Christian History: Access to the Academy?

One of the objections to “providential history” that some of you picked up from the assigned sources is that if Christians claim special insight on the basis of religious revelation, they will no longer be able to participate in academic conversations about the past. Andrew Nieuwsma argued that “using providential history… can discredit what one has to say and take them out of the larger discussion with other historians or turn away a larger audience.” Both Nelson and John noted Prof. Kooistra’s comments about working in fields where Christian scholars are the minority and invoking biblical texts would leave her work discounted.

Similarly, in the video conversation I alluded to the argument of historian George Marsden, who believes that Christian historians ought to “play by the rules” of the secular academy (except where they explicitly contradict Christian belief) in order to participate in scholarly conversations. He found “quite congenial” William James’ metaphor of a pluralistic society being

like a corridor in a hotel. Innumerable chambers open out of it. In one you may find a man writing an atheistic volume; in the next someone on his knees praying for faith and strength; in the third a chemist investigating the body’s properties. In a fourth a system of idealistic metaphysics is being excogitated; in a fifth the impossibility of metaphysics is being shown. But they all own the corridor, and all must pass through it if they want a practicable way of getting into or out of their respective rooms.

Or if you’re a Social Studies Education major, think about this in terms of access to public schools: In order to serve those religiously diverse students, don’t you need to accept limitations on how you present and interpret, say, U.S. or world history?

Do you think this is a strong argument against what Fea defines as “providential history”? How important is it that Christian historians like Dr. Kooistra and myself be taken seriously by fellow scholars? (Or that Christian teachers be able to work in public schools?)

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3 thoughts on “Christian History: Access to the Academy?

  1. I really like the metaphor of a corridor to have academic conversations. I think it represents well a respectful approach to take in creating a dialogue with peers. I especially like the examples used in the metaphor of in one room you find someone with praying while another is writing an atheistic volume. Just like we would not want someone to dismiss our ideas because we may be looking through a providential lens when we do our research we do not want to dismiss someone else’s work because of the views they may hold. I believe an extensions of this is not to overtly imply a christian, feminist, or any polarizing belief into academic research. Believers often find it aversive to read texts completely discredit anything in the realm of miracles and likewise many non-Christians would find it offensive to be reading about a time period and come across a text that supports Cromwall’s belief that is was divine authority spurred his assaults.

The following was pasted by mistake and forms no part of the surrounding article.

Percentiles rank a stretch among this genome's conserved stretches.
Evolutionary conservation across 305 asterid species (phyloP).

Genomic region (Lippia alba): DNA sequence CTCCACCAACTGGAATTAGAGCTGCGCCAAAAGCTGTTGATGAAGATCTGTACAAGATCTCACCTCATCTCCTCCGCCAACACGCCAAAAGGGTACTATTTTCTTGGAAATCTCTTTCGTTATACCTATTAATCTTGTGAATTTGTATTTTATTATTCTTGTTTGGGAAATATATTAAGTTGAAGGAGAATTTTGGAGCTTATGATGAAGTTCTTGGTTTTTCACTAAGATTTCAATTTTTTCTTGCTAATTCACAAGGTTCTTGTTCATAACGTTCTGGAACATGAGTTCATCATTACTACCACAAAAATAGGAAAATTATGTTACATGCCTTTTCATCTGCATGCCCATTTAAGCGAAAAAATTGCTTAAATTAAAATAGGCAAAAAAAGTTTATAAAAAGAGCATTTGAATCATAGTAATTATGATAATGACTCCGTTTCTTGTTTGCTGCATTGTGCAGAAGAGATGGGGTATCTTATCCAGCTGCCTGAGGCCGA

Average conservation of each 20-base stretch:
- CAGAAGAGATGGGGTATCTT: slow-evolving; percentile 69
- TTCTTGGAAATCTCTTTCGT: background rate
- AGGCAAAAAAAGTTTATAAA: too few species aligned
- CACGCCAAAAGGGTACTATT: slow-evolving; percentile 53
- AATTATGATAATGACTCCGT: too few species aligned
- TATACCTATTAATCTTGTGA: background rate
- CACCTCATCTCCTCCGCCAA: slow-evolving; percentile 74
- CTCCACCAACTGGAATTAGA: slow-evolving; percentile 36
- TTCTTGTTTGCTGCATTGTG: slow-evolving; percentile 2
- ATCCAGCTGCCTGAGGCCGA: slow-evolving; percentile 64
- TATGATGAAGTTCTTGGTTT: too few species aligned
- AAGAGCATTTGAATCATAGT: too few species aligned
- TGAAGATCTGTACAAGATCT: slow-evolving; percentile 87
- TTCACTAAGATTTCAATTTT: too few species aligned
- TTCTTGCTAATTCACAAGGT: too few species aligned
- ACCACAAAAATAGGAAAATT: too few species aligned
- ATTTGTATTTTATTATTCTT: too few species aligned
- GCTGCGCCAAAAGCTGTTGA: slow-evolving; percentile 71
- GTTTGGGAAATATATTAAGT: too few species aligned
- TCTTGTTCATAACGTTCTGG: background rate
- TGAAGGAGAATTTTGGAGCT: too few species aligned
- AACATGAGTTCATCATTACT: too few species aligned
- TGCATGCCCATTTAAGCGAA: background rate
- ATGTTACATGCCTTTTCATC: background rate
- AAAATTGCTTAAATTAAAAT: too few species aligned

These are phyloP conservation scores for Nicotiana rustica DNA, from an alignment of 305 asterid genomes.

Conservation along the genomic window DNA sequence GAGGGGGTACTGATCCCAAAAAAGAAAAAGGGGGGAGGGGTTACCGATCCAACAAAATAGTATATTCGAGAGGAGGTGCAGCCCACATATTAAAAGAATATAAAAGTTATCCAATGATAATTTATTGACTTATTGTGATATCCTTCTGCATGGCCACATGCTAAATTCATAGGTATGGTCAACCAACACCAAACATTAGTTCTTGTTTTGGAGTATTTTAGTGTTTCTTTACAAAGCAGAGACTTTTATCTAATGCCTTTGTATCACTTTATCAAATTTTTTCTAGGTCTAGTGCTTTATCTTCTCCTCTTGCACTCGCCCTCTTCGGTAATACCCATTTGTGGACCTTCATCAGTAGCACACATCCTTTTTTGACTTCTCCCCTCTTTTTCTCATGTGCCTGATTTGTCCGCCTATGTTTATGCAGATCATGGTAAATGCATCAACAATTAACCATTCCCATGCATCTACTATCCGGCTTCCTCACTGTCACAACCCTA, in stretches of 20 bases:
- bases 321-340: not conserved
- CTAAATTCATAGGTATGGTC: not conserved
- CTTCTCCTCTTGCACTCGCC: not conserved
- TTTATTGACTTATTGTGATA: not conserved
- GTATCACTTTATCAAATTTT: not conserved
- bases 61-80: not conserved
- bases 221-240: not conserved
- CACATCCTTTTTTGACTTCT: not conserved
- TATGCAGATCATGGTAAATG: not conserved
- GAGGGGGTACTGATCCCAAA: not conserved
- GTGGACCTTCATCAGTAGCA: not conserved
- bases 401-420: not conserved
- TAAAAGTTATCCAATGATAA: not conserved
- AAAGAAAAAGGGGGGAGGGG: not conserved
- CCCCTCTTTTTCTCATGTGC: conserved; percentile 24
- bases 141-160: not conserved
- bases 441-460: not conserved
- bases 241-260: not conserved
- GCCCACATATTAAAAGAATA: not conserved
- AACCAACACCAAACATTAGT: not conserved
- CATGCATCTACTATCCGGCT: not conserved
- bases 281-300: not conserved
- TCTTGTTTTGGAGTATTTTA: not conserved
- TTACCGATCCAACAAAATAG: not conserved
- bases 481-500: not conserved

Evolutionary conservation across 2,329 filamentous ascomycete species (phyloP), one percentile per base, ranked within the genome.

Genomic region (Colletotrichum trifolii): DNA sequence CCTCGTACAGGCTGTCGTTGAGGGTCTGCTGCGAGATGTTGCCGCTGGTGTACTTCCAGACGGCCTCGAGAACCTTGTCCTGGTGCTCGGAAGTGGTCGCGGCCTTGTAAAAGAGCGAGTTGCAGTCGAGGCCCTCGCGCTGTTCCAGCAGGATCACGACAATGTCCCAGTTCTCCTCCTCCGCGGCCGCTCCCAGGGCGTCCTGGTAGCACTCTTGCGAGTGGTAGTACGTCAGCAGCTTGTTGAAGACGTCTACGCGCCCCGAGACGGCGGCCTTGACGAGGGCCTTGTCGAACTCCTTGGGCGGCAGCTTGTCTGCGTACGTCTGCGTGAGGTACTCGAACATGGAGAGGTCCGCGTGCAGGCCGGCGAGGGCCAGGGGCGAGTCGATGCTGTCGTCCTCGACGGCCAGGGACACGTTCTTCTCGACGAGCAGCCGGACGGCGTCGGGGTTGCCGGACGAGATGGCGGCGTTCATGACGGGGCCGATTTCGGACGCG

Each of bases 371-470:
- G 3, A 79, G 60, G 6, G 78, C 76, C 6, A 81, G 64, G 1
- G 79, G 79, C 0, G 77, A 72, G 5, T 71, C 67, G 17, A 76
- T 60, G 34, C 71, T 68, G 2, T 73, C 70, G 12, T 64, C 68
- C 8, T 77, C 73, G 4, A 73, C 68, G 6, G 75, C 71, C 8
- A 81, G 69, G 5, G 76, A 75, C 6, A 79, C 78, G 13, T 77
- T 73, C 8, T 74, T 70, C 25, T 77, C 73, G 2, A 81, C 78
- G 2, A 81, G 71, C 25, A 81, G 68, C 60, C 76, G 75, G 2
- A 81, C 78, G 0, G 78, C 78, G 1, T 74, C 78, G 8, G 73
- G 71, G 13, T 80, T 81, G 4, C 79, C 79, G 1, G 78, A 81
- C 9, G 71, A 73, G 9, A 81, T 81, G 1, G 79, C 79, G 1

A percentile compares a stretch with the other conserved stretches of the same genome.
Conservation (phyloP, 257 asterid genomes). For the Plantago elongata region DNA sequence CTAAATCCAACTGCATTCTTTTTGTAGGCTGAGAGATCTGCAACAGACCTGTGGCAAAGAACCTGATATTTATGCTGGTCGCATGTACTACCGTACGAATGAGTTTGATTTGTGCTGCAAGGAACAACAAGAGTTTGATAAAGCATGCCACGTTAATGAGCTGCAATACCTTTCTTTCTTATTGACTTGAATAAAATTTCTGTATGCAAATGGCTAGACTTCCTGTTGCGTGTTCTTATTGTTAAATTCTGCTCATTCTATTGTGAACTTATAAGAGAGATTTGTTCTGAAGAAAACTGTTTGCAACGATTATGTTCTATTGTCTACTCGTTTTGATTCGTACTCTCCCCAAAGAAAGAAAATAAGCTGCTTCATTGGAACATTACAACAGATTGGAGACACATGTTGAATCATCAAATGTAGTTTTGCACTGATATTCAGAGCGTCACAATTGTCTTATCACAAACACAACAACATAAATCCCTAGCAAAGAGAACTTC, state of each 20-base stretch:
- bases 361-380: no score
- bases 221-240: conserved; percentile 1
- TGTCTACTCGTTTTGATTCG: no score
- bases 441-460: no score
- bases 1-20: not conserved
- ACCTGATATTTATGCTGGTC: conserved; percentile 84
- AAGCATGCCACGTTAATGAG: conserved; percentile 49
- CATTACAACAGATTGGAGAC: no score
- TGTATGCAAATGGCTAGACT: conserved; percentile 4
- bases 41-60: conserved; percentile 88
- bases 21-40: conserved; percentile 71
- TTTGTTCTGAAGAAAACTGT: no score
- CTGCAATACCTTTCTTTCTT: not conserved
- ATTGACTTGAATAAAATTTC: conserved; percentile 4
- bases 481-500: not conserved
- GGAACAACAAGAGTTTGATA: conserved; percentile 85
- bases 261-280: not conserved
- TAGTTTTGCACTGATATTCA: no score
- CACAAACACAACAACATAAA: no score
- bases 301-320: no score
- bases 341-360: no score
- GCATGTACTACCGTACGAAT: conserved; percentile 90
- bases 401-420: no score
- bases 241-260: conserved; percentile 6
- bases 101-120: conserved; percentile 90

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    • Collin, I really liked how addressed how we should try not to superimpose our beliefs on others and into our research when we are taking a part in academics. But my question for in response for that is there a time to bring our beliefs into the academic discussion? I thought James’s metaphor did a excellent job of showing how we interact in a pluralistic society and how we are even stronger because of the diversity of beliefs present. But James’s noted how all have our own rooms attached to the corridor, not that we just pass people who hold different beliefs as we walk through a random corridor. Is there ever a time to open up the doors connecting our rooms to the corridor? Or should we always have that part of our lives always shut away when we interact in academia?

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      • David, I don’t believe we should have our doors slammed shut so to speak but rather our views will influent how we do our research for a specific topic and the result of this would be that as in the case of Dr. Kooistra’s article in the video our views seeping through into our work, unintentionally, but detectable. This creates an environment where more questions can be asked about those aspects of our work without imposing our beliefs on those who would wish otherwise. Essentially we engage with academia on their terms in the corridor, but we leave our door open and welcoming to all those who would wish to venture in to learn more. We provide opportunities for a deeper, more personal discussion, but there is a disconnect between that conversation and our academic one.

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